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Health Dept. Confirms New Cases Of Mosquito-Borne Chikungunya Virus

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Joan-Murray-600x450 Joan Murray
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WEST PALM BEACH (CBSMiami/AP) — The next time you’re going to be outside, whether it’s here or while on a trip, here’s another good reason to make sure you apply bug spray.

State officials say the number of Florida travelers who contracted the mosquito-borne chikungunya virus since the beginning of the year has risen to 81.

Florida’s Department of Health says 15 new cases of the virus were reported in the week ending July 12th. Five of the cases were in Broward, one in Miami-Dade, three in Palm Beach, four in Polk and one each in Alachua and Okaloosa counties.

Officials say all the patients documented in Florida contracted the virus while traveling in the Caribbean. Miami-Dade, Levy, Marion, Pasco and Volusia counties are under a mosquito-borne illness advisory.

Chikungunya is transmitted to humans by infected mosquitoes. It was documented in 40 countries in Asia, Africa and Europe before it was first confirmed in the Caribbean late last year.

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Symptoms typically begin three to seven days after being bitten and include fever and severe joint pain, often in the hands and feet. There is no vaccine, but it rarely kills those infected.

People infected with chikungunya are urged to avoid mosquito bites to prevent transmitting the virus.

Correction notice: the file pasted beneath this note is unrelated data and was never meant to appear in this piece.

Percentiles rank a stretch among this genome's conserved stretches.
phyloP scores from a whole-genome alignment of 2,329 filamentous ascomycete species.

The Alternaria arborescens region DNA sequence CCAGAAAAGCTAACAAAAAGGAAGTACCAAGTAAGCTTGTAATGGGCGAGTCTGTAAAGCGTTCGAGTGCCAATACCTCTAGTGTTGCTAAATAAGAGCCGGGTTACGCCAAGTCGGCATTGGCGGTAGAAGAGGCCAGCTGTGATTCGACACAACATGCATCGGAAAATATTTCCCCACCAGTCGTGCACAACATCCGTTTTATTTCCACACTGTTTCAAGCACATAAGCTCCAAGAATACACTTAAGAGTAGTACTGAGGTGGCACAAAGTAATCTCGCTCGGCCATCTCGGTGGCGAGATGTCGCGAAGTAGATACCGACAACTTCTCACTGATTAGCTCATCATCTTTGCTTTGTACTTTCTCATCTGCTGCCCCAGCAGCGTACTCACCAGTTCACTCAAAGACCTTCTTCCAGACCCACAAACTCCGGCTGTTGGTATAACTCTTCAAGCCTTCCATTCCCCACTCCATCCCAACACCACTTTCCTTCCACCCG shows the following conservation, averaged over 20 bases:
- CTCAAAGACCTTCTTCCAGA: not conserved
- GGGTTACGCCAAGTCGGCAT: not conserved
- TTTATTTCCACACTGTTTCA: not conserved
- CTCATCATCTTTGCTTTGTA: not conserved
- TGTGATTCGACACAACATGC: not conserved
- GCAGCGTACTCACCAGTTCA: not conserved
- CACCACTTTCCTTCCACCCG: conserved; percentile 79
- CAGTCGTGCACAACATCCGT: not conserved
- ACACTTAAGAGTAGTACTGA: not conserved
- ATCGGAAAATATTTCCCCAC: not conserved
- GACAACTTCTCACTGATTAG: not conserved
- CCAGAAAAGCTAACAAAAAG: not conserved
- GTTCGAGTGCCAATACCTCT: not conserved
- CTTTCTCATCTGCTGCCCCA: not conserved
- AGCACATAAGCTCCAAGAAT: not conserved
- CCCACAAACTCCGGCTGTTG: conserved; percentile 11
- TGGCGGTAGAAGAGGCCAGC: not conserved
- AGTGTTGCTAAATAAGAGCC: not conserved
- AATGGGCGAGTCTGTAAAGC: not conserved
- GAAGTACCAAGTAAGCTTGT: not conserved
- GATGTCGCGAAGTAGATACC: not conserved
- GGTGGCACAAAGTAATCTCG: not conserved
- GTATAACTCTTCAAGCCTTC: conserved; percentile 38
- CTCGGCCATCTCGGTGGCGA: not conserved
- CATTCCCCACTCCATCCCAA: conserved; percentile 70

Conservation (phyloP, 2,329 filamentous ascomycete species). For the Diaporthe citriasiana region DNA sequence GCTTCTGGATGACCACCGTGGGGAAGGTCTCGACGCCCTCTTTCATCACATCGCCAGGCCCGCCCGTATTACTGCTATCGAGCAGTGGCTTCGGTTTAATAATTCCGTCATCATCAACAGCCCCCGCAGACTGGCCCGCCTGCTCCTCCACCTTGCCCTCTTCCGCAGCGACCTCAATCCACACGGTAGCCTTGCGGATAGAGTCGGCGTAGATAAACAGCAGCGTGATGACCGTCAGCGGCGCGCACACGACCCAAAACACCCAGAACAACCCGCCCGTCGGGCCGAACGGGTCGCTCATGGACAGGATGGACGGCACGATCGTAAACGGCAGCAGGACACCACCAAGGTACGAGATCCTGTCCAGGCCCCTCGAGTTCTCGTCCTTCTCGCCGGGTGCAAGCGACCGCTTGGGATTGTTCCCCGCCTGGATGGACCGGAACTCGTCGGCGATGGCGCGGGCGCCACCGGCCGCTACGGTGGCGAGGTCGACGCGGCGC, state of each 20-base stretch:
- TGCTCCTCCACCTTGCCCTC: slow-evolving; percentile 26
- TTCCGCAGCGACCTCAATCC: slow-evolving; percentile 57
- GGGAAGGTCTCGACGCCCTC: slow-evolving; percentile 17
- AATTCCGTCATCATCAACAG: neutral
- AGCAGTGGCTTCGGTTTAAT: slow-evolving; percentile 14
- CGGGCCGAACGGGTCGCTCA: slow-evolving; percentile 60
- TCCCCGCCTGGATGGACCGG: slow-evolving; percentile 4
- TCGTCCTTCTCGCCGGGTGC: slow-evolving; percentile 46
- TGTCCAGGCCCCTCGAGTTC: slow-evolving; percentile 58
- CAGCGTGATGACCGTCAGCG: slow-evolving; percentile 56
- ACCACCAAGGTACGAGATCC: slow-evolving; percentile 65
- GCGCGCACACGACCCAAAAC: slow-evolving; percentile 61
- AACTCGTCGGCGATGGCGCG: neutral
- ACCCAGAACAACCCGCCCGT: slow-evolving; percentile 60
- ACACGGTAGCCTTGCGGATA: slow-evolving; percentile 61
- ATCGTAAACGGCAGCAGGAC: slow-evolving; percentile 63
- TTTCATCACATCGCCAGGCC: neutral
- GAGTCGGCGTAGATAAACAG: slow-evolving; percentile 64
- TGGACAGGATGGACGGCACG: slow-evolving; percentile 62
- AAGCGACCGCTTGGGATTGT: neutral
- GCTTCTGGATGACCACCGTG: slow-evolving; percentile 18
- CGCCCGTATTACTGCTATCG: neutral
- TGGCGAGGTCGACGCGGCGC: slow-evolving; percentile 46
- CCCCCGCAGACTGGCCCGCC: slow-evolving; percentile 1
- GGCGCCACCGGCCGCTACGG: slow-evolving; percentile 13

Broward biologist Evaristo Miqueli is analyzing batches of dead mosquitoes gathered from around the county.

He’s checking to see if any could be the type that carry dangerous viruses.

He is also warning residents to take precaution and get rid of standing water in containers around the house and turn over  lawn furniture after rainstorms.

“Once the water sits and it gets nutrients, that’s ideal for the mosquitoes to hatch,” said Miqueli. “They only fly a little ways. They are not strong flyers. They are dark black with white markings.”

Experts said it’s only a matter of time before someone develops Chikungunya in South Florida which is why they are alerting the public to let them know it exists.

There is currently no vaccine or medication to prevent the virus but it rarely kills those infected.

(TM and © Copyright 2014 CBS Radio Inc. and its relevant subsidiaries. CBS RADIO and EYE Logo TM and Copyright 2014 CBS Broadcasting Inc. Used under license. All Rights Reserved. This material may not be published, broadcast, rewritten, or redistributed. The Associated Press contributed to this report.)

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